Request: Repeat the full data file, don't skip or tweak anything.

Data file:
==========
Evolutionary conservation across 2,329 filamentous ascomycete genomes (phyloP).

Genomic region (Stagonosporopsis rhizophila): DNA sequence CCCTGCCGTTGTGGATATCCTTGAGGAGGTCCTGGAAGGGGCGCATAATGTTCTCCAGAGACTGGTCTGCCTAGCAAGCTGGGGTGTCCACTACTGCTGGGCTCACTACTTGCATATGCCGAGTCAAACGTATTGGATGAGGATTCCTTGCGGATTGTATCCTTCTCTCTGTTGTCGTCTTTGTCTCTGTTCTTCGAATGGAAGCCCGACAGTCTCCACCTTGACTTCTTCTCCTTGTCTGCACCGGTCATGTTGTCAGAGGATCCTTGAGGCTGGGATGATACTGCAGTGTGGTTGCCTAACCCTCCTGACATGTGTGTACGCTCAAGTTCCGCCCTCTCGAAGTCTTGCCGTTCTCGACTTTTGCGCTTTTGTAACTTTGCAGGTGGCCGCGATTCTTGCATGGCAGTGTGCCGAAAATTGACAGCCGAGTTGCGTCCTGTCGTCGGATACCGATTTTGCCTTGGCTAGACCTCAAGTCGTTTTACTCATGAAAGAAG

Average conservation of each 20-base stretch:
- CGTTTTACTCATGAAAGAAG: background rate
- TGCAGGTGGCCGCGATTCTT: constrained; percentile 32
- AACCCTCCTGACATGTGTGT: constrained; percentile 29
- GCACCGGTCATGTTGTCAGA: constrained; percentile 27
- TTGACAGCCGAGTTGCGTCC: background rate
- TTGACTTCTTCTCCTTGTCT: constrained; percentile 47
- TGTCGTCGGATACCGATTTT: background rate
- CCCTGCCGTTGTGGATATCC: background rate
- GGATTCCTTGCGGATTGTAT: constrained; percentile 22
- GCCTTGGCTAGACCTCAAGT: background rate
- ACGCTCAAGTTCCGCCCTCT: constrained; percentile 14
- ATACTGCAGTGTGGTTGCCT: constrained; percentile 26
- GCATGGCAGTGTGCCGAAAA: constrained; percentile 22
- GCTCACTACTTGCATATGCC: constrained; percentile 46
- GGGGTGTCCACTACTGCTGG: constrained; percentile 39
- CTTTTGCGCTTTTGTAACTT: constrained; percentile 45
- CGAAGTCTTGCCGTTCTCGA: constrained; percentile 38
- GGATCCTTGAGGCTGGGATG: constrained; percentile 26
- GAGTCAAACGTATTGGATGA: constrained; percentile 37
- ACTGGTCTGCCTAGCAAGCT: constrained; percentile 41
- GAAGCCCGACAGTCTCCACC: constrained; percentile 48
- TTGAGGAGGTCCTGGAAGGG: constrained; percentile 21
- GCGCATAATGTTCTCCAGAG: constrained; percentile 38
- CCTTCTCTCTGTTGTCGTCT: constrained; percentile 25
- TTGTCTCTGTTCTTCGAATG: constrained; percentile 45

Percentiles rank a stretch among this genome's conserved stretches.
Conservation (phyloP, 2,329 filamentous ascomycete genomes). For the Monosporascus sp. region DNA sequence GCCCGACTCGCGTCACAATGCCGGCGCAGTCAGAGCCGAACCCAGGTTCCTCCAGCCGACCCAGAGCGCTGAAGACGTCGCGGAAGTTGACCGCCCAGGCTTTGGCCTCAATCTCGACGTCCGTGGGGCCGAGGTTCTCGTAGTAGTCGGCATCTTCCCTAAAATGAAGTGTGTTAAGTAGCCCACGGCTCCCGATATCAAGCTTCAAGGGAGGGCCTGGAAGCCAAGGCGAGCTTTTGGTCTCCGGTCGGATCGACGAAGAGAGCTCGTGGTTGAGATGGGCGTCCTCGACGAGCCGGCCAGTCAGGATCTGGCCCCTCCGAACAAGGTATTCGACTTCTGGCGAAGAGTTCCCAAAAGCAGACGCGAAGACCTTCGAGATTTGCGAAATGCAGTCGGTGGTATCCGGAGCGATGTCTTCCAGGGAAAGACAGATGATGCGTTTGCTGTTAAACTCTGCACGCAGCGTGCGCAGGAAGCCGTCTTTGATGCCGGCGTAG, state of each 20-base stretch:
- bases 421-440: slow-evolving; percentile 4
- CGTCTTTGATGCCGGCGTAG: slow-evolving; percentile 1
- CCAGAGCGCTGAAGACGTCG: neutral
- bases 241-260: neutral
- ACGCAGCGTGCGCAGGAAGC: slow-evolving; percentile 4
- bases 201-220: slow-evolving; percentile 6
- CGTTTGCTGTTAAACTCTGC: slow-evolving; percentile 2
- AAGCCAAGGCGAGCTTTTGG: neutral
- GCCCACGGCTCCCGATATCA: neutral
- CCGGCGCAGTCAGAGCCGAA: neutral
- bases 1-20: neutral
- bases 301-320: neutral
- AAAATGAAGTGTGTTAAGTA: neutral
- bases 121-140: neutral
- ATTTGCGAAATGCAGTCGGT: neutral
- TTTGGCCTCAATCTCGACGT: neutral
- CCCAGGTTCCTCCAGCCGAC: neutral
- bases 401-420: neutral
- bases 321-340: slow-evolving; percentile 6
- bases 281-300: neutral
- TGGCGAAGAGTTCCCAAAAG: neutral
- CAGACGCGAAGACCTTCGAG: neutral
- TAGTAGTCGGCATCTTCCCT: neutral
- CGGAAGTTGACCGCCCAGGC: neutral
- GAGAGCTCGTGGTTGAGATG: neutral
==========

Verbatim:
Evolutionary conservation across 2,329 filamentous ascomycete genomes (phyloP).

Genomic region (Stagonosporopsis rhizophila): DNA sequence CCCTGCCGTTGTGGATATCCTTGAGGAGGTCCTGGAAGGGGCGCATAATGTTCTCCAGAGACTGGTCTGCCTAGCAAGCTGGGGTGTCCACTACTGCTGGGCTCACTACTTGCATATGCCGAGTCAAACGTATTGGATGAGGATTCCTTGCGGATTGTATCCTTCTCTCTGTTGTCGTCTTTGTCTCTGTTCTTCGAATGGAAGCCCGACAGTCTCCACCTTGACTTCTTCTCCTTGTCTGCACCGGTCATGTTGTCAGAGGATCCTTGAGGCTGGGATGATACTGCAGTGTGGTTGCCTAACCCTCCTGACATGTGTGTACGCTCAAGTTCCGCCCTCTCGAAGTCTTGCCGTTCTCGACTTTTGCGCTTTTGTAACTTTGCAGGTGGCCGCGATTCTTGCATGGCAGTGTGCCGAAAATTGACAGCCGAGTTGCGTCCTGTCGTCGGATACCGATTTTGCCTTGGCTAGACCTCAAGTCGTTTTACTCATGAAAGAAG

Average conservation of each 20-base stretch:
- CGTTTTACTCATGAAAGAAG: background rate
- TGCAGGTGGCCGCGATTCTT: constrained; percentile 32
- AACCCTCCTGACATGTGTGT: constrained; percentile 29
- GCACCGGTCATGTTGTCAGA: constrained; percentile 27
- TTGACAGCCGAGTTGCGTCC: background rate
- TTGACTTCTTCTCCTTGTCT: constrained; percentile 47
- TGTCGTCGGATACCGATTTT: background rate
- CCCTGCCGTTGTGGATATCC: background rate
- GGATTCCTTGCGGATTGTAT: constrained; percentile 22
- GCCTTGGCTAGACCTCAAGT: background rate
- ACGCTCAAGTTCCGCCCTCT: constrained; percentile 14
- ATACTGCAGTGTGGTTGCCT: constrained; percentile 26
- GCATGGCAGTGTGCCGAAAA: constrained; percentile 22
- GCTCACTACTTGCATATGCC: constrained; percentile 46
- GGGGTGTCCACTACTGCTGG: constrained; percentile 39
- CTTTTGCGCTTTTGTAACTT: constrained; percentile 45
- CGAAGTCTTGCCGTTCTCGA: constrained; percentile 38
- GGATCCTTGAGGCTGGGATG: constrained; percentile 26
- GAGTCAAACGTATTGGATGA: constrained; percentile 37
- ACTGGTCTGCCTAGCAAGCT: constrained; percentile 41
- GAAGCCCGACAGTCTCCACC: constrained; percentile 48
- TTGAGGAGGTCCTGGAAGGG: constrained; percentile 21
- GCGCATAATGTTCTCCAGAG: constrained; percentile 38
- CCTTCTCTCTGTTGTCGTCT: constrained; percentile 25
- TTGTCTCTGTTCTTCGAATG: constrained; percentile 45

Percentiles rank a stretch among this genome's conserved stretches.
Conservation (phyloP, 2,329 filamentous ascomycete genomes). For the Monosporascus sp. region DNA sequence GCCCGACTCGCGTCACAATGCCGGCGCAGTCAGAGCCGAACCCAGGTTCCTCCAGCCGACCCAGAGCGCTGAAGACGTCGCGGAAGTTGACCGCCCAGGCTTTGGCCTCAATCTCGACGTCCGTGGGGCCGAGGTTCTCGTAGTAGTCGGCATCTTCCCTAAAATGAAGTGTGTTAAGTAGCCCACGGCTCCCGATATCAAGCTTCAAGGGAGGGCCTGGAAGCCAAGGCGAGCTTTTGGTCTCCGGTCGGATCGACGAAGAGAGCTCGTGGTTGAGATGGGCGTCCTCGACGAGCCGGCCAGTCAGGATCTGGCCCCTCCGAACAAGGTATTCGACTTCTGGCGAAGAGTTCCCAAAAGCAGACGCGAAGACCTTCGAGATTTGCGAAATGCAGTCGGTGGTATCCGGAGCGATGTCTTCCAGGGAAAGACAGATGATGCGTTTGCTGTTAAACTCTGCACGCAGCGTGCGCAGGAAGCCGTCTTTGATGCCGGCGTAG, state of each 20-base stretch:
- bases 421-440: slow-evolving; percentile 4
- CGTCTTTGATGCCGGCGTAG: slow-evolving; percentile 1
- CCAGAGCGCTGAAGACGTCG: neutral
- bases 241-260: neutral
- ACGCAGCGTGCGCAGGAAGC: slow-evolving; percentile 4
- bases 201-220: slow-evolving; percentile 6
- CGTTTGCTGTTAAACTCTGC: slow-evolving; percentile 2
- AAGCCAAGGCGAGCTTTTGG: neutral
- GCCCACGGCTCCCGATATCA: neutral
- CCGGCGCAGTCAGAGCCGAA: neutral
- bases 1-20: neutral
- bases 301-320: neutral
- AAAATGAAGTGTGTTAAGTA: neutral
- bases 121-140: neutral
- ATTTGCGAAATGCAGTCGGT: neutral
- TTTGGCCTCAATCTCGACGT: neutral
- CCCAGGTTCCTCCAGCCGAC: neutral
- bases 401-420: neutral
- bases 321-340: slow-evolving; percentile 6
- bases 281-300: neutral
- TGGCGAAGAGTTCCCAAAAG: neutral
- CAGACGCGAAGACCTTCGAG: neutral
- TAGTAGTCGGCATCTTCCCT: neutral
- CGGAAGTTGACCGCCCAGGC: neutral
- GAGAGCTCGTGGTTGAGATG: neutral